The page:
It’s widely reported that Copa América 2024 will be hosted in North America (Either Canada/USA or just USA). Meaning that this will feel like a warm up of the North America World Cup just two years later, this will prove to be a litmus test for Canada. If they can perform well against strong South American completion, it’ll give Canada a significant confidence boost in 2026. Should they crash out in humiliating fashion, it may spark panic across Canadian soccer as to if this team can compete at the World Cup?
S. 2 Ep. 21: Canada Doing What Canada Does – FC13 Podcast
4- Play as few CONCACAF teams as possible
Even though Canada won’t have World Cup qualification games to play, they’ll still have plenty of CONCACAF fixtures to fulfil thanks to the GOLD Cup and CONCACAF Nations League. It’s not controversial to say that CONCACAF isn’t a strong confederation, only ten CONCACAF teams crack the top one hundred of the FIFA World rankings, and just three make up the top fifty. Canada simply has to play more games against European, Asian, African and South American opposition.
It’s going to be difficult for Canada to arrange non CONCACAF fixtures, every team in the world bar Canada, the USA and Mexico have to play World Cup qualifiers, and the long distance between Canada and eastern hemisphere continents makes games in Canada logistically unappealing. Canada must be willing to play friendlies in Europe like they did last September, and be smart and proactive in arranging friendlies. For example, the US have fixtures arranged in January 2023 against Serbia and Columbia, and perhaps going forward, Canada can latch on to American fixtures? If teams are already on the continent facing the states, then it’s not unreasonable for those teams to take a flight a few hours north to play Canada before heading home. In the end it doesn’t matter how they play non-CONCACAF teams, just as long as they do.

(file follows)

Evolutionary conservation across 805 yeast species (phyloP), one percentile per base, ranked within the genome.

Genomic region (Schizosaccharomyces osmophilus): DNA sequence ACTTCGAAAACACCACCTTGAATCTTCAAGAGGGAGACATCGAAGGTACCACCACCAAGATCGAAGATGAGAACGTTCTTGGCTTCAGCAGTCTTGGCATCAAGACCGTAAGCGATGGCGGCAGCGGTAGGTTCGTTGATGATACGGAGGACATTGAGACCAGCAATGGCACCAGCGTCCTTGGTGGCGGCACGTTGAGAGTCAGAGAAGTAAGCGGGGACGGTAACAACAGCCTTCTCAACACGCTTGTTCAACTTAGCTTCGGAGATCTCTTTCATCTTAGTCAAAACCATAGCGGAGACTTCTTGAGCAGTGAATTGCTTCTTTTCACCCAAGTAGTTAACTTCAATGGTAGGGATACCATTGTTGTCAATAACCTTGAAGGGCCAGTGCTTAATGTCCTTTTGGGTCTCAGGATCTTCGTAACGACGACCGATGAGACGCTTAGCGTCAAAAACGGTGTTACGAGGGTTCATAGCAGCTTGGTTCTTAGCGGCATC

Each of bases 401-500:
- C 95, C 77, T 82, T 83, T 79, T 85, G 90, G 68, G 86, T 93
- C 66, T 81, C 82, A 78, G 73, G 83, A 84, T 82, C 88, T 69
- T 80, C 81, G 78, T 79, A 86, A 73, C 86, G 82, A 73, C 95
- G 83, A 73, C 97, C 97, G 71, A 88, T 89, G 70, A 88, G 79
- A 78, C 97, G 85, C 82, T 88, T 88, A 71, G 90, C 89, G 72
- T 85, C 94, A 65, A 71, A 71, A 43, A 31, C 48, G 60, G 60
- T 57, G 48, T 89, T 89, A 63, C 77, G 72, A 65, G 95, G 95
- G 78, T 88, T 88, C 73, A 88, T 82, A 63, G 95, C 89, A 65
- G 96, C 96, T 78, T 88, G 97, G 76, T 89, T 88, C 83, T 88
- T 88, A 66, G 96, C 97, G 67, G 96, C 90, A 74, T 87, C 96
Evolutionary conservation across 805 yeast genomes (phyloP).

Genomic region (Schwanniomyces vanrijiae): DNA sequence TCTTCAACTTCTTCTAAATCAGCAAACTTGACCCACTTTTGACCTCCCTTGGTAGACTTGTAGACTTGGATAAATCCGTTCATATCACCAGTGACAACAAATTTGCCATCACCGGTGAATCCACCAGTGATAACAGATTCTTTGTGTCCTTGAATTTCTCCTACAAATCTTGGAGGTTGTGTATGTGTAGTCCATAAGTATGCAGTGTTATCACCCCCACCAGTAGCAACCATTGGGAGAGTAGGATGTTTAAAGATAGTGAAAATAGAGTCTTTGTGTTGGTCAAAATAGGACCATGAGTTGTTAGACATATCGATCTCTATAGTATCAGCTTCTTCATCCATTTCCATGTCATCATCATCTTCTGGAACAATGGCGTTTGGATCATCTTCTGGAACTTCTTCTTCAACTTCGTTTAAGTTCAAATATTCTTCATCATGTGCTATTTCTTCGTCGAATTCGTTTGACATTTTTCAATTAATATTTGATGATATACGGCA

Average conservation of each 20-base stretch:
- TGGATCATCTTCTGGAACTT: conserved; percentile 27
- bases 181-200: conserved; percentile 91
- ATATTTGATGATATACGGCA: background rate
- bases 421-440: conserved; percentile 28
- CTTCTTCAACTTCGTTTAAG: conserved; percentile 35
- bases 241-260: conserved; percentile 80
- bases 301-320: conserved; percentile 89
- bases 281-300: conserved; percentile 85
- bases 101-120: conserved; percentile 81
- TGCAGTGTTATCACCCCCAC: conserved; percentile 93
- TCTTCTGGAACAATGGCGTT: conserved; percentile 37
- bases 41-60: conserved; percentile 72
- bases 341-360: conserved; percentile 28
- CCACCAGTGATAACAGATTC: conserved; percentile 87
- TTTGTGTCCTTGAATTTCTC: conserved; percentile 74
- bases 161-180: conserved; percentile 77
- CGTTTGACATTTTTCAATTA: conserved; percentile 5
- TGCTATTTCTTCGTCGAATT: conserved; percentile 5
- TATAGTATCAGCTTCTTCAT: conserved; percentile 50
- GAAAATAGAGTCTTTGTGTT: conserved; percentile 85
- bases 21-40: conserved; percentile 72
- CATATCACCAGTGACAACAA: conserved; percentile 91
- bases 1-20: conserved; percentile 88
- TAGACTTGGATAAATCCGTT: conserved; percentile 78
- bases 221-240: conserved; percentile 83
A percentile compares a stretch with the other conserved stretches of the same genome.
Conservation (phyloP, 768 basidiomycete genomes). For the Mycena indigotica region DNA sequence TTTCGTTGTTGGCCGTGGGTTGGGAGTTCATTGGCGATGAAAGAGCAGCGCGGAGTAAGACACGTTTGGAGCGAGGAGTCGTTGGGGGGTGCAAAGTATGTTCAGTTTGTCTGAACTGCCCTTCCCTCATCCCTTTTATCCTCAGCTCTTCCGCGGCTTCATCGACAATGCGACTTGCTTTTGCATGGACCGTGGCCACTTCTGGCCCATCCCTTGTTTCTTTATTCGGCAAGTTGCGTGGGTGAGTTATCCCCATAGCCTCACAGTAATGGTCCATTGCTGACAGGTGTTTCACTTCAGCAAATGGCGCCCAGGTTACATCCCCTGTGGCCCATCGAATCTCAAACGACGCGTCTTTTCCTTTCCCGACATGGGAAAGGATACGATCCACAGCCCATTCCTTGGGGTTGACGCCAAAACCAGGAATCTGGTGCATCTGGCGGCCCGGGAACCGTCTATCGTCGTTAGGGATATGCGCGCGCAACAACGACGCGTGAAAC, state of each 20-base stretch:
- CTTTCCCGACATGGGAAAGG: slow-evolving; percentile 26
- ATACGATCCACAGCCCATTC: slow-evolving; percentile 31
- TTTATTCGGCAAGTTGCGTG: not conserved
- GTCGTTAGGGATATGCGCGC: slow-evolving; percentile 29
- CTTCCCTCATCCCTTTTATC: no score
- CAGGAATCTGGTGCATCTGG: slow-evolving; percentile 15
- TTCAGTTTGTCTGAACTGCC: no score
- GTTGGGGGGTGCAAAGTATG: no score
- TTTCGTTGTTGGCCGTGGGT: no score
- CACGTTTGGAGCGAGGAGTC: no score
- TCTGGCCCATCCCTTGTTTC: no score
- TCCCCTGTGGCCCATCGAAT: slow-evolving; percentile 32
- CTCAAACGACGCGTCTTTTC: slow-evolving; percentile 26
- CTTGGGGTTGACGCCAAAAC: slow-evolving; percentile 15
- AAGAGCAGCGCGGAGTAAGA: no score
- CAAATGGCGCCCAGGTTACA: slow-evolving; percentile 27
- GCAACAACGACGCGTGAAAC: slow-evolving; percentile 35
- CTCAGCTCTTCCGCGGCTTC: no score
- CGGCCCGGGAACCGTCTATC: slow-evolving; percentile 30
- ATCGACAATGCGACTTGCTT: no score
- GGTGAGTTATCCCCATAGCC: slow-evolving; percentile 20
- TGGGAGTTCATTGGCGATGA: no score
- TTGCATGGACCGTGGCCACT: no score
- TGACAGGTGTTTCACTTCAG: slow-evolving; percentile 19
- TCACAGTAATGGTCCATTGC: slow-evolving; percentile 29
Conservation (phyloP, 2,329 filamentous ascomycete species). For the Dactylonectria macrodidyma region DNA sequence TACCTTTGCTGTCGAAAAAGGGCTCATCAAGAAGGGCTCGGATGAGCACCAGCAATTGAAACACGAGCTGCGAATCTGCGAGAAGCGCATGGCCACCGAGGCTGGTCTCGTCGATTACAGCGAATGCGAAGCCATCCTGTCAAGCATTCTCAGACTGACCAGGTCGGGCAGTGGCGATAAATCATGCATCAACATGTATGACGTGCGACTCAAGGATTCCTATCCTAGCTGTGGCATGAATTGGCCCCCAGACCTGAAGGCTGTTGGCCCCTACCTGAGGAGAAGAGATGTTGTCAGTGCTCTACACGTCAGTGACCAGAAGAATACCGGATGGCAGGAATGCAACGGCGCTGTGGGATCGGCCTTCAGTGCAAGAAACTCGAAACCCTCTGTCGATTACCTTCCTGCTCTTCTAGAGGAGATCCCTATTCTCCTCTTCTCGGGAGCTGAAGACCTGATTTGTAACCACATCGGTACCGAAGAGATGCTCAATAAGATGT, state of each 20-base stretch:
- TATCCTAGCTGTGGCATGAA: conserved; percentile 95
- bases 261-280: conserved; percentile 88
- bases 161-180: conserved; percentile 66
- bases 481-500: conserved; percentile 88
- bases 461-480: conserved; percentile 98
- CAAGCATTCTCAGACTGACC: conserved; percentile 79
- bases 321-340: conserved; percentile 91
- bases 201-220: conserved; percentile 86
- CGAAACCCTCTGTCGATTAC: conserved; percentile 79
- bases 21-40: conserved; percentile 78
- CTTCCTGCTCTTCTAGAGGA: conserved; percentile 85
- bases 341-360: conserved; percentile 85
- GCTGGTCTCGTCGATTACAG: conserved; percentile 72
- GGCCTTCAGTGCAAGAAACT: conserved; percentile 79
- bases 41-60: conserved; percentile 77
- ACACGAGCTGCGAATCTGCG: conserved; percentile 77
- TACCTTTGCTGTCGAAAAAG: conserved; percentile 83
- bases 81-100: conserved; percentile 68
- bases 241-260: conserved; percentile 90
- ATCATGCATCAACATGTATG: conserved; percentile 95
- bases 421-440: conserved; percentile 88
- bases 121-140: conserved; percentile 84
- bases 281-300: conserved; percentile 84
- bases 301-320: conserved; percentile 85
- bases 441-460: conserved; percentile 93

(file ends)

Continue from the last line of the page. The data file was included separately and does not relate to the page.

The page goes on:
5- Rotate home games across more Canadian cities
In the past eighteen months, Canada has played one game in Hamilton, one game in Vancouver (albeit was supposed to be two), two games in Edmonton and four games in Toronto. If we include Hamilton as part of the GTA, then that’s five games in the GTA out of a possible eight. That’s understandable as Canada like playing at BMO Field and home advantage is vital for World Cup qualification, but with qualification not an issue, Canada should take the opportunity to grow the sport in other cities, and let other people across the country feel apart of this team. The more excitement and growth for the sport in Canada, the better!